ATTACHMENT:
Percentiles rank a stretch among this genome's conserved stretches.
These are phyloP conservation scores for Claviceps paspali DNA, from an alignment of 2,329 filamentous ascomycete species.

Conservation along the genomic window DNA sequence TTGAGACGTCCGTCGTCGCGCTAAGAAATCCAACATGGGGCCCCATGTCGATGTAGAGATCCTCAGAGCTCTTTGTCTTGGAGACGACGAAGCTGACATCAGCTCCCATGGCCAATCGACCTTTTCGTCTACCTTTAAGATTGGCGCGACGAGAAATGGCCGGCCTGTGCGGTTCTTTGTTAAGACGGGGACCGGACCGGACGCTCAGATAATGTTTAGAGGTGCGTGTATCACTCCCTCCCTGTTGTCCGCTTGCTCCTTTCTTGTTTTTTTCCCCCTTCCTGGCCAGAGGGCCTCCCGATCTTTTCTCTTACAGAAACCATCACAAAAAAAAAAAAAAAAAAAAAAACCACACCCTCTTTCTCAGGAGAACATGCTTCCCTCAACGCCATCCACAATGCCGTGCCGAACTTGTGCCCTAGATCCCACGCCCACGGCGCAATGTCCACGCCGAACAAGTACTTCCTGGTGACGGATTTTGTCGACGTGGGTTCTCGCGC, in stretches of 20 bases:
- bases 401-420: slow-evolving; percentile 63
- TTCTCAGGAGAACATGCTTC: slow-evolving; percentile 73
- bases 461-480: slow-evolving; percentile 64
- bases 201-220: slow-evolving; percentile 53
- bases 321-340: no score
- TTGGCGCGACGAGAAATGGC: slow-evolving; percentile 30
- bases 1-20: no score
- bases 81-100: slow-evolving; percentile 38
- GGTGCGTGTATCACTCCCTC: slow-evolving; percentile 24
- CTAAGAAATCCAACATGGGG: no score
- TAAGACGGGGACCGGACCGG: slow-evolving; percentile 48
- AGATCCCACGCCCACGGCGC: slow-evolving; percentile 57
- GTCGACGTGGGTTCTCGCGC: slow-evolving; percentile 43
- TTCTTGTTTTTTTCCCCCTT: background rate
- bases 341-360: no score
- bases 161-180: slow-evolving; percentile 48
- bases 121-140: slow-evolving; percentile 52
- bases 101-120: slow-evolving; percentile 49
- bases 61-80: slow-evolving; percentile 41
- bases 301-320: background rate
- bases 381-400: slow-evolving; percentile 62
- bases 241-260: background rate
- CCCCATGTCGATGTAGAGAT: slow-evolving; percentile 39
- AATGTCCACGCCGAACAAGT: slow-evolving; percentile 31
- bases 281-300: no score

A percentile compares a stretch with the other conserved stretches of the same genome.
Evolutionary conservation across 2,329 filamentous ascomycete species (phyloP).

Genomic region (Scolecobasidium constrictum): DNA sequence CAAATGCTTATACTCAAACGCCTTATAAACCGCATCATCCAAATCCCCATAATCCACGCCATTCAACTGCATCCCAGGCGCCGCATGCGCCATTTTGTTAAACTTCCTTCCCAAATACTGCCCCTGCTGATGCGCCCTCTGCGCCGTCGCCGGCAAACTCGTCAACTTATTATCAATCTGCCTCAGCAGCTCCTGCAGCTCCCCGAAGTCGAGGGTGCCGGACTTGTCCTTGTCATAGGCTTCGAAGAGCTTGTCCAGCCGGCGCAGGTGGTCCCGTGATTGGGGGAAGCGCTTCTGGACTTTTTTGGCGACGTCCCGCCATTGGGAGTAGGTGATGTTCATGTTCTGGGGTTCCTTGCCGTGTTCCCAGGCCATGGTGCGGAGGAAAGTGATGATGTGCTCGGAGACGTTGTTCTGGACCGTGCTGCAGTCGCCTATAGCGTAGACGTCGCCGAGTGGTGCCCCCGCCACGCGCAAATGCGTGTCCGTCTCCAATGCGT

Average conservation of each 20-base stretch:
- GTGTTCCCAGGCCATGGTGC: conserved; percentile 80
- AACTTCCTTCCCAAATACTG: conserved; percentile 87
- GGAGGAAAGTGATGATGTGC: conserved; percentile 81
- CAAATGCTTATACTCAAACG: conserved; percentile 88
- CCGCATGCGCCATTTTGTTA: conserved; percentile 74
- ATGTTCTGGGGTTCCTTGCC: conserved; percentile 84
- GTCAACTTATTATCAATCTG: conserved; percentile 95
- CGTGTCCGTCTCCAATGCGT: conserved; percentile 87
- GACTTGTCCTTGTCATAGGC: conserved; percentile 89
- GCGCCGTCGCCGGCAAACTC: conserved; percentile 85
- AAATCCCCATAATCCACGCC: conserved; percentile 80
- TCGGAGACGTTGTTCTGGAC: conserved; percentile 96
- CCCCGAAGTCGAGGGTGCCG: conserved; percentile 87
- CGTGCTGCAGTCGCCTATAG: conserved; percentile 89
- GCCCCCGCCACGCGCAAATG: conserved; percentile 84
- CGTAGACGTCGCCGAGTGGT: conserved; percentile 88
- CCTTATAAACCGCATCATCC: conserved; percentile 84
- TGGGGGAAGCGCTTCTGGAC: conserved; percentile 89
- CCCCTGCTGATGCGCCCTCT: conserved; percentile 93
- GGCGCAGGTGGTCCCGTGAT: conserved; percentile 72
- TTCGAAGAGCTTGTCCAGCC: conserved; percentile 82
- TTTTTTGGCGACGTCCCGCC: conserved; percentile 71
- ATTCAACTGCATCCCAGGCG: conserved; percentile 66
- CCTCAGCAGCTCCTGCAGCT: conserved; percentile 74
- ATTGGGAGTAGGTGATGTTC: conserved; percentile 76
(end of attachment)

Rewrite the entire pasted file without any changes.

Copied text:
Percentiles rank a stretch among this genome's conserved stretches.
These are phyloP conservation scores for Claviceps paspali DNA, from an alignment of 2,329 filamentous ascomycete species.

Conservation along the genomic window DNA sequence TTGAGACGTCCGTCGTCGCGCTAAGAAATCCAACATGGGGCCCCATGTCGATGTAGAGATCCTCAGAGCTCTTTGTCTTGGAGACGACGAAGCTGACATCAGCTCCCATGGCCAATCGACCTTTTCGTCTACCTTTAAGATTGGCGCGACGAGAAATGGCCGGCCTGTGCGGTTCTTTGTTAAGACGGGGACCGGACCGGACGCTCAGATAATGTTTAGAGGTGCGTGTATCACTCCCTCCCTGTTGTCCGCTTGCTCCTTTCTTGTTTTTTTCCCCCTTCCTGGCCAGAGGGCCTCCCGATCTTTTCTCTTACAGAAACCATCACAAAAAAAAAAAAAAAAAAAAAAACCACACCCTCTTTCTCAGGAGAACATGCTTCCCTCAACGCCATCCACAATGCCGTGCCGAACTTGTGCCCTAGATCCCACGCCCACGGCGCAATGTCCACGCCGAACAAGTACTTCCTGGTGACGGATTTTGTCGACGTGGGTTCTCGCGC, in stretches of 20 bases:
- bases 401-420: slow-evolving; percentile 63
- TTCTCAGGAGAACATGCTTC: slow-evolving; percentile 73
- bases 461-480: slow-evolving; percentile 64
- bases 201-220: slow-evolving; percentile 53
- bases 321-340: no score
- TTGGCGCGACGAGAAATGGC: slow-evolving; percentile 30
- bases 1-20: no score
- bases 81-100: slow-evolving; percentile 38
- GGTGCGTGTATCACTCCCTC: slow-evolving; percentile 24
- CTAAGAAATCCAACATGGGG: no score
- TAAGACGGGGACCGGACCGG: slow-evolving; percentile 48
- AGATCCCACGCCCACGGCGC: slow-evolving; percentile 57
- GTCGACGTGGGTTCTCGCGC: slow-evolving; percentile 43
- TTCTTGTTTTTTTCCCCCTT: background rate
- bases 341-360: no score
- bases 161-180: slow-evolving; percentile 48
- bases 121-140: slow-evolving; percentile 52
- bases 101-120: slow-evolving; percentile 49
- bases 61-80: slow-evolving; percentile 41
- bases 301-320: background rate
- bases 381-400: slow-evolving; percentile 62
- bases 241-260: background rate
- CCCCATGTCGATGTAGAGAT: slow-evolving; percentile 39
- AATGTCCACGCCGAACAAGT: slow-evolving; percentile 31
- bases 281-300: no score

A percentile compares a stretch with the other conserved stretches of the same genome.
Evolutionary conservation across 2,329 filamentous ascomycete species (phyloP).

Genomic region (Scolecobasidium constrictum): DNA sequence CAAATGCTTATACTCAAACGCCTTATAAACCGCATCATCCAAATCCCCATAATCCACGCCATTCAACTGCATCCCAGGCGCCGCATGCGCCATTTTGTTAAACTTCCTTCCCAAATACTGCCCCTGCTGATGCGCCCTCTGCGCCGTCGCCGGCAAACTCGTCAACTTATTATCAATCTGCCTCAGCAGCTCCTGCAGCTCCCCGAAGTCGAGGGTGCCGGACTTGTCCTTGTCATAGGCTTCGAAGAGCTTGTCCAGCCGGCGCAGGTGGTCCCGTGATTGGGGGAAGCGCTTCTGGACTTTTTTGGCGACGTCCCGCCATTGGGAGTAGGTGATGTTCATGTTCTGGGGTTCCTTGCCGTGTTCCCAGGCCATGGTGCGGAGGAAAGTGATGATGTGCTCGGAGACGTTGTTCTGGACCGTGCTGCAGTCGCCTATAGCGTAGACGTCGCCGAGTGGTGCCCCCGCCACGCGCAAATGCGTGTCCGTCTCCAATGCGT

Average conservation of each 20-base stretch:
- GTGTTCCCAGGCCATGGTGC: conserved; percentile 80
- AACTTCCTTCCCAAATACTG: conserved; percentile 87
- GGAGGAAAGTGATGATGTGC: conserved; percentile 81
- CAAATGCTTATACTCAAACG: conserved; percentile 88
- CCGCATGCGCCATTTTGTTA: conserved; percentile 74
- ATGTTCTGGGGTTCCTTGCC: conserved; percentile 84
- GTCAACTTATTATCAATCTG: conserved; percentile 95
- CGTGTCCGTCTCCAATGCGT: conserved; percentile 87
- GACTTGTCCTTGTCATAGGC: conserved; percentile 89
- GCGCCGTCGCCGGCAAACTC: conserved; percentile 85
- AAATCCCCATAATCCACGCC: conserved; percentile 80
- TCGGAGACGTTGTTCTGGAC: conserved; percentile 96
- CCCCGAAGTCGAGGGTGCCG: conserved; percentile 87
- CGTGCTGCAGTCGCCTATAG: conserved; percentile 89
- GCCCCCGCCACGCGCAAATG: conserved; percentile 84
- CGTAGACGTCGCCGAGTGGT: conserved; percentile 88
- CCTTATAAACCGCATCATCC: conserved; percentile 84
- TGGGGGAAGCGCTTCTGGAC: conserved; percentile 89
- CCCCTGCTGATGCGCCCTCT: conserved; percentile 93
- GGCGCAGGTGGTCCCGTGAT: conserved; percentile 72
- TTCGAAGAGCTTGTCCAGCC: conserved; percentile 82
- TTTTTTGGCGACGTCCCGCC: conserved; percentile 71
- ATTCAACTGCATCCCAGGCG: conserved; percentile 66
- CCTCAGCAGCTCCTGCAGCT: conserved; percentile 74
- ATTGGGAGTAGGTGATGTTC: conserved; percentile 76